Integrating worksite smoking cessation services into the construction trade: opportunities and challenges
 
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1
University of Miami, Miller School of Medicine, United States of America
2
University of Memphis, United States of America
3
Broward Health, United States of America
Publish date: 2018-03-01
 
Tob. Induc. Dis. 2018;16(Suppl 1):A325
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WCTOH
 
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ABSTRACT
Background:
Almost 39% of US construction workers (CWs) smoke. Hispanic/Latino CWs represent 23% of the US CWs, and they have lower access to cessation services mainly due to their transient and lack of culturally-sensitive intervention. One potential strategy is the provision of a work-based culturally-tailored smoking cessation services. This study aimed to gain insight into the construction site management's current practices related to anti-smoking policies and smoking cessation services. It also sought views on “ideal” workplace cessation services, implementation commitment, and anticipated challenges.

Methods:
We conducted semi-structured, 45-minute interviews with 25 key personnel at five construction sites in South Florida. Interviews were recorded, transcribed and analyzed thematically using Braun's six phases approach.

Results:
Participants were all males and represented a range of professions including construction executive, senior/safety manager, and contractor/subcontractor. Smoking was prohibited only inside the construction buildings and participants perceived most workers as adherent to the policy. Although employers were concerned about the effects of smoking on productivity loss, safety, and insurance costs, nothing was provided to help smokers quit smoking. Only one-quarter of participants believed that worksite management would support implementing smoking cessation services. The majority considered distributing self-help materials with free medications as the most appropriate service and recommended providing the service in Spanish during lunch/breakfast breaks. Challenges to integrate services were smokers' low interest in quitting, time restriction, and cost. Recommendations to support implementing services were local or state government mandate, obtaining company approval, involving safety managers and subcontractors in the process, and providing services during employment orientation training.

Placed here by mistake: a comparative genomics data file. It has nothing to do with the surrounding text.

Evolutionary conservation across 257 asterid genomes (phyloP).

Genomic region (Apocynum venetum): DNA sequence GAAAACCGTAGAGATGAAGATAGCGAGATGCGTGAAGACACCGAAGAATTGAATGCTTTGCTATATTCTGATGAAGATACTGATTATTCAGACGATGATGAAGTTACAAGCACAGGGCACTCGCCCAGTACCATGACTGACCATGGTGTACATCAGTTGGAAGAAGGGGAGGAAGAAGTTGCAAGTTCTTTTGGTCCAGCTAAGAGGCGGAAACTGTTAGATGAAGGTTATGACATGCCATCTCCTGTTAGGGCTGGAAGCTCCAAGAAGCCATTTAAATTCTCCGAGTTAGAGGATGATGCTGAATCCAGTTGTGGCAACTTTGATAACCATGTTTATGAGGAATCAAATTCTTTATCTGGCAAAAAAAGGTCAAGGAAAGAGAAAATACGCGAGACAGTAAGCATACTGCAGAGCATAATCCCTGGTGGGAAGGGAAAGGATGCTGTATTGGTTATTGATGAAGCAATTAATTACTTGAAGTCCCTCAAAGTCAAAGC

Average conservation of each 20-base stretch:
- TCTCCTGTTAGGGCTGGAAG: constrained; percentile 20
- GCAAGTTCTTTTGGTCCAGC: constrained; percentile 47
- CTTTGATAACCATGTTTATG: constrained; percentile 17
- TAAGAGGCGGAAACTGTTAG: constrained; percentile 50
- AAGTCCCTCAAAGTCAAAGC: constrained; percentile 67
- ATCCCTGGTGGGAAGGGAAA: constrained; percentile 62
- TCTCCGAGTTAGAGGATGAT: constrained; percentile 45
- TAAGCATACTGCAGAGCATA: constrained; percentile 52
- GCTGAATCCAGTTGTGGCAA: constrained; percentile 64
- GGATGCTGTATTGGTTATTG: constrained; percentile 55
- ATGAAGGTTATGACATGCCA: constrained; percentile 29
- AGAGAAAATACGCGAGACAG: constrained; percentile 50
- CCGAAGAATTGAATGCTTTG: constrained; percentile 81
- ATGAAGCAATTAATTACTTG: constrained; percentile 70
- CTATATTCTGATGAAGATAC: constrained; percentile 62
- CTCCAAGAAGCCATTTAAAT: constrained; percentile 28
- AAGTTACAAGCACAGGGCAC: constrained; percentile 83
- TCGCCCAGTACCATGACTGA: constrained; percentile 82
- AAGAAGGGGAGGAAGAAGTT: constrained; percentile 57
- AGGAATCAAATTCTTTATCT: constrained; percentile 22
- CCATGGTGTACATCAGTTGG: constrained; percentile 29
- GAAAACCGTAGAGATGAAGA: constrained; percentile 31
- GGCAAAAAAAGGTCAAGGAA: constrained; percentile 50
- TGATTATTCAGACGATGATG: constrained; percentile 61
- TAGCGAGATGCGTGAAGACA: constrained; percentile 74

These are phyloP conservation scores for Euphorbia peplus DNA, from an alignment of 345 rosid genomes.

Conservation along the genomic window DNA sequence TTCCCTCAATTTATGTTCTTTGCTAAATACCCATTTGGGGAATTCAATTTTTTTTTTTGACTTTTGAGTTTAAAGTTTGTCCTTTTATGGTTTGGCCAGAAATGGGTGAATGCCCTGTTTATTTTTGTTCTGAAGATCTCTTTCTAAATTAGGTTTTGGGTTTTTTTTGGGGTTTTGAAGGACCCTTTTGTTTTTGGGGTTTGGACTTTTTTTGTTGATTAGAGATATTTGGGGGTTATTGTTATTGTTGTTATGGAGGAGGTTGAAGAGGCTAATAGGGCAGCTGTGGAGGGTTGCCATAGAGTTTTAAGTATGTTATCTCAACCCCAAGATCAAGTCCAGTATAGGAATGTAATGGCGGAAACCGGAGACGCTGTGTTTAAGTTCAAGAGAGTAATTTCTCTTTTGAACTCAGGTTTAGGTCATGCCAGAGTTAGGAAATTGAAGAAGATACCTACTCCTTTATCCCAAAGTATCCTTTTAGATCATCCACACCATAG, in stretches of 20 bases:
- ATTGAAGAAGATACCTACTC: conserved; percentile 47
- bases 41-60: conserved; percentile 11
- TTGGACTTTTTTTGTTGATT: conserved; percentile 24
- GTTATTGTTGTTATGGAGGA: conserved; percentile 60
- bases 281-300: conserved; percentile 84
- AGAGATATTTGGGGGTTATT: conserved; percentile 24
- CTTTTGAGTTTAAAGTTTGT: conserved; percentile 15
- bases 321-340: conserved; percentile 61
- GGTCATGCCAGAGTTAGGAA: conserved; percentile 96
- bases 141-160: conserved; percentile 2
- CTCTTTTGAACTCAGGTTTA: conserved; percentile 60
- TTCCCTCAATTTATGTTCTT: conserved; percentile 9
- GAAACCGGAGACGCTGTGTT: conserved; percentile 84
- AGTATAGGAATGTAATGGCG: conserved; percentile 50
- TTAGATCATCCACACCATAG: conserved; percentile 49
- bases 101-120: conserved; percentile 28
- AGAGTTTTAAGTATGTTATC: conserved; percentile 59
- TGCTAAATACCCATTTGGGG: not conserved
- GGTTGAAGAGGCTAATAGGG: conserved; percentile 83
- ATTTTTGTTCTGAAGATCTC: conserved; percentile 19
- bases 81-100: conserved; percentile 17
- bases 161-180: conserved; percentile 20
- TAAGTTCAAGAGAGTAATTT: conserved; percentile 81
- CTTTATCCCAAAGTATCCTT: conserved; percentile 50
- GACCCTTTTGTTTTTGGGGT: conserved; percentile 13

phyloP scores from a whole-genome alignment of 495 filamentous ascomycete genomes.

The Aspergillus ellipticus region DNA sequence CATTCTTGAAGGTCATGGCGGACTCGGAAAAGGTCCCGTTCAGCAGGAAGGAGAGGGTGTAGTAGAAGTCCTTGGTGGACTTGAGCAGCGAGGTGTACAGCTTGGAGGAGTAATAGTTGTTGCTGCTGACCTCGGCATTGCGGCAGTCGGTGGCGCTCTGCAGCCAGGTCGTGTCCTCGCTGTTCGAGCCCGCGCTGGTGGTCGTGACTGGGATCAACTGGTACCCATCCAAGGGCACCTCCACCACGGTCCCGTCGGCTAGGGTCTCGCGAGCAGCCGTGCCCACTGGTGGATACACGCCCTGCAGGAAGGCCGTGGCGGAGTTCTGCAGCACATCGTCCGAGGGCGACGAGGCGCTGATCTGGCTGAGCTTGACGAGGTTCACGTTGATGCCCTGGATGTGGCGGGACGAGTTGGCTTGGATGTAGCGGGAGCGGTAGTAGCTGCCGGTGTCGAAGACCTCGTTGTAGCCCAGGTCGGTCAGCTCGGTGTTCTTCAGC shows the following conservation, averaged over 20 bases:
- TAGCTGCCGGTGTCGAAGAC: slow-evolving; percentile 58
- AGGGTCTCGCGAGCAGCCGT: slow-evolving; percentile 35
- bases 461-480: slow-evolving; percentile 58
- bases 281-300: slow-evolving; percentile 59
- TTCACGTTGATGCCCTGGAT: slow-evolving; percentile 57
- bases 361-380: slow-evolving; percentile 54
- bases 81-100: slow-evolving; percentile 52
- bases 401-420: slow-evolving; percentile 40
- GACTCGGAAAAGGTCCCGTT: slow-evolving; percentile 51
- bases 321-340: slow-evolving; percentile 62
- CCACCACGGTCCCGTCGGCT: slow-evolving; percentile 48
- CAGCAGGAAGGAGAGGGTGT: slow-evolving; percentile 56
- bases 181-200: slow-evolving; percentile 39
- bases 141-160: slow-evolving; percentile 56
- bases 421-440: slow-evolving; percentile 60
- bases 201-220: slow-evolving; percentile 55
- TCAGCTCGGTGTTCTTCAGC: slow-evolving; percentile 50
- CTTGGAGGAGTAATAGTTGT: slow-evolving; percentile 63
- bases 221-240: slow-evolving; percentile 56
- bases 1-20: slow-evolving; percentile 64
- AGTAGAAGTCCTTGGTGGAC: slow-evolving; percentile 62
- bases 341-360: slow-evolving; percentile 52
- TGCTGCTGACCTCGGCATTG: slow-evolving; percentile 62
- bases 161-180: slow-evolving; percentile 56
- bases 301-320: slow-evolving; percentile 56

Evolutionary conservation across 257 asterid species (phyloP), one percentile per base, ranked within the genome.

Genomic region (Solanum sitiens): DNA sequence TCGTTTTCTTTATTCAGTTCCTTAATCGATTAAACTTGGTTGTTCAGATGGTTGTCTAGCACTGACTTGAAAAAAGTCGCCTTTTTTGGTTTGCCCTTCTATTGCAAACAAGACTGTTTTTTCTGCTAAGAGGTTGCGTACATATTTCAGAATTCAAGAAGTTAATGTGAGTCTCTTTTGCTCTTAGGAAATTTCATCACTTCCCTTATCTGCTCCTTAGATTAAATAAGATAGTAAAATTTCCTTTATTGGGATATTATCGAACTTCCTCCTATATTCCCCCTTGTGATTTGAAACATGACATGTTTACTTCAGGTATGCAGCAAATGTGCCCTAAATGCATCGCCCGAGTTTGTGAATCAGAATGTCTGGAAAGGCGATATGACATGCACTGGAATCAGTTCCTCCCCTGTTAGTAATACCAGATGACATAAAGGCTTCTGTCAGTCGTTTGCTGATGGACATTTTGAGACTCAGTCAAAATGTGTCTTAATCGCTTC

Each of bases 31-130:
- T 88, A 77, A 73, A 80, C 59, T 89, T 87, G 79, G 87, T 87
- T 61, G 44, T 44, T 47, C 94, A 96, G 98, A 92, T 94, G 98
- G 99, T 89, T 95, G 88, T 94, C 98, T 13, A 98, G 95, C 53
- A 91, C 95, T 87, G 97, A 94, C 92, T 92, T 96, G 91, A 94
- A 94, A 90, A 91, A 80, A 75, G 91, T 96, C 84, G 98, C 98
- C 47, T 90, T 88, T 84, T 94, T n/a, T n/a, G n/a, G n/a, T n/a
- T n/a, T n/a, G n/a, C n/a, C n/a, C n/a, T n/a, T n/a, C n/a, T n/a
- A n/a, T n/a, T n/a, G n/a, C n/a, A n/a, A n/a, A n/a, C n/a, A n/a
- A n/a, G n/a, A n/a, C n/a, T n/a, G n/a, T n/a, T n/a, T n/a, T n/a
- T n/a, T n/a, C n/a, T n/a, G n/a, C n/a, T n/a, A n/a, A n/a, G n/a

Conclusions:
Tailoring sustainable onsite smoking cessation services in the construction sector presents unique, but not insurmountable challenges. Involvement of key stakeholder groups including policymakers as well as construction management, supervisors, and subcontractors is necessary to support integrating smoking cessation services in this setting.

eISSN:1617-9625